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Glittering generalities (also called glowing generalities) are emotionally appealing words so closely associated with highly-valued concepts and beliefs that they carry conviction without supporting information or reason. Such highly-valued concepts attract general approval and acclaim. Their appeal is to emotions such as love of country and home, and desire for peace, freedom, glory, and honor. They ask for approval without examination of the reason. They are typically used by politicians and propagandists.
The term may have been popularized by the Institute for Propaganda Analysis in the 1930s, but dates from the mid-19th century in the American context. Abraham Lincoln, in an April 6, 1859 letter to Henry L. Pierce, wrote of political opponents of the day who slighted the foundational principles of Thomas Jefferson as "glittering generalities". Lincoln was likely speaking of Rufus Choate, a senator from Massachusetts who sided with the Democratic Party in the period leading to the American Civil War, and dismissed those who argued that slavery contradicted Jefferson's statement of natural rights in the United States Declaration of Independence. However, it is unclear whether the phrase was originated by Choate or Franklin J. Dickman, a judge and legal scholar of the day.
A glittering generality has two qualities:
Words and phrases such as "common good", "change", "courage", "democracy", "freedom", "hope", "patriotism", "strength", are terms that people all over the world have powerful associations with, and they may have trouble disagreeing with them. However, these words are highly abstract and ambiguous, and meaningful differences exist regarding what they actually mean or should mean in the real world. George Orwell described such words at length in his essay "Politics and the English Language":
In certain kinds of writing, particularly in art criticism and literary criticism, it is normal to come across long passages which are almost completely lacking in meaning. Words like romantic, plastic, values, human, dead, sentimental, natural, vitality, as used in art criticism, are strictly meaningless, in the sense that they not only do not point to any discoverable object, but are hardly ever expected to do so by the reader. When one critic writes, "The outstanding feature of Mr. X's work is its living quality," while another writes, "The immediately striking thing about Mr. X's work is its peculiar deadness," the reader accepts this as a simple difference opinion. If words like black and white were involved, instead of the jargon words dead and living, he would see at once that language was being used in an improper way. Many political words are similarly abused. The word Fascism has now no meaning except in so far as it signifies "something not desirable." The words democracy, socialism, freedom, patriotic, realistic, justice have each of them several different meanings which cannot be reconciled with one another. In the case of a word like democracy, not only is there no agreed definition, but the attempt to make one is resisted from all sides. It is almost universally felt that when we call a country democratic we are praising it: consequently the defenders of every kind of regime claim that it is a democracy, and fear that they might have to stop using that word if it were tied down to any one meaning. Words of this kind are often used in a consciously dishonest way. That is, the person who uses them has his own private definition, but allows his hearer to think he means something quite different. Statements like "Marshal Pétain was a true patriot," "The Soviet press is the freest in the world," "The Catholic Church is opposed to persecution," are almost always made with intent to deceive. Other words used in variable meanings, in most cases more or less dishonestly, are: class, totalitarian, science, progressive, reactionary, bourgeois, equality.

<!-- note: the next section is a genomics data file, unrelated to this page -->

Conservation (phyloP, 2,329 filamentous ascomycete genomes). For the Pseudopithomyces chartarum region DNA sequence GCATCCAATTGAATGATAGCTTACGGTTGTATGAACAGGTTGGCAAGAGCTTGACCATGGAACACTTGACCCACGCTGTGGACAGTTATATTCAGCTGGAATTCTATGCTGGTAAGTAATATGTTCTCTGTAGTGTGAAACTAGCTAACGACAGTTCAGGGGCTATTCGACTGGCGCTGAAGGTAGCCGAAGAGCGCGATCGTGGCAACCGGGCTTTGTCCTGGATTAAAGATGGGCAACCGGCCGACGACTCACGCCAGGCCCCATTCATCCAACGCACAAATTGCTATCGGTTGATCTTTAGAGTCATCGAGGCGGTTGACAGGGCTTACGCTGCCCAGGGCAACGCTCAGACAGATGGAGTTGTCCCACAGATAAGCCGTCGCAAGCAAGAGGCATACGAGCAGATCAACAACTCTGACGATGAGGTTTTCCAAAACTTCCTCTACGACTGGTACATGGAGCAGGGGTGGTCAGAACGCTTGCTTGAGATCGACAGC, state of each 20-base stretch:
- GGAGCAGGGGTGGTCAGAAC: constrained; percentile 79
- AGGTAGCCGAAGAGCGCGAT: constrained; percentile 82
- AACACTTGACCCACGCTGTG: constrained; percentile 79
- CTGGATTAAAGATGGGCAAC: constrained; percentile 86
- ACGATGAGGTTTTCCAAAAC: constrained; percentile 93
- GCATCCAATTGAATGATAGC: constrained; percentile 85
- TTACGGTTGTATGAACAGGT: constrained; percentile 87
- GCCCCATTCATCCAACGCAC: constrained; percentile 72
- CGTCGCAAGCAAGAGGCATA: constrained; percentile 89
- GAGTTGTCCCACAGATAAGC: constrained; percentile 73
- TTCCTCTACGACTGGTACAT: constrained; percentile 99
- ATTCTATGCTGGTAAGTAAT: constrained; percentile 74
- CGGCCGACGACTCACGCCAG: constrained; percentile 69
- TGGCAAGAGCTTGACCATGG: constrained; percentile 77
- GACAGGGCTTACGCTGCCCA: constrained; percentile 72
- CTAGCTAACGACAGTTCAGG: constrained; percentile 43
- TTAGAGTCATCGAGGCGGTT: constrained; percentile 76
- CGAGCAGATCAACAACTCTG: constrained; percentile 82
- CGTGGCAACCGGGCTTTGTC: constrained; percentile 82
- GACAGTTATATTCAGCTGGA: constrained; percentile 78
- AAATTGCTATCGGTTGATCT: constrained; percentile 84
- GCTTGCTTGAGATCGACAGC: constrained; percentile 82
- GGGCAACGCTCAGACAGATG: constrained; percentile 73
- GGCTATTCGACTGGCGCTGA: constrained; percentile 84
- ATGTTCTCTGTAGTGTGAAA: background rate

The most prominent usage of glittering generalities is in the fields of political campaigning and advertising.[How to reference and link to summary or text]
See also Edit
- ↑ Abraham Lincoln to Henry L. Pierce, 6 April 1859 (http://showcase.netins.net/web/creative/lincoln/speeches/pierce.htm)
- ↑ Bartlett's Familiar Quotations, 10th ed. 1919 (http://www.bartleby.com/100/403.html)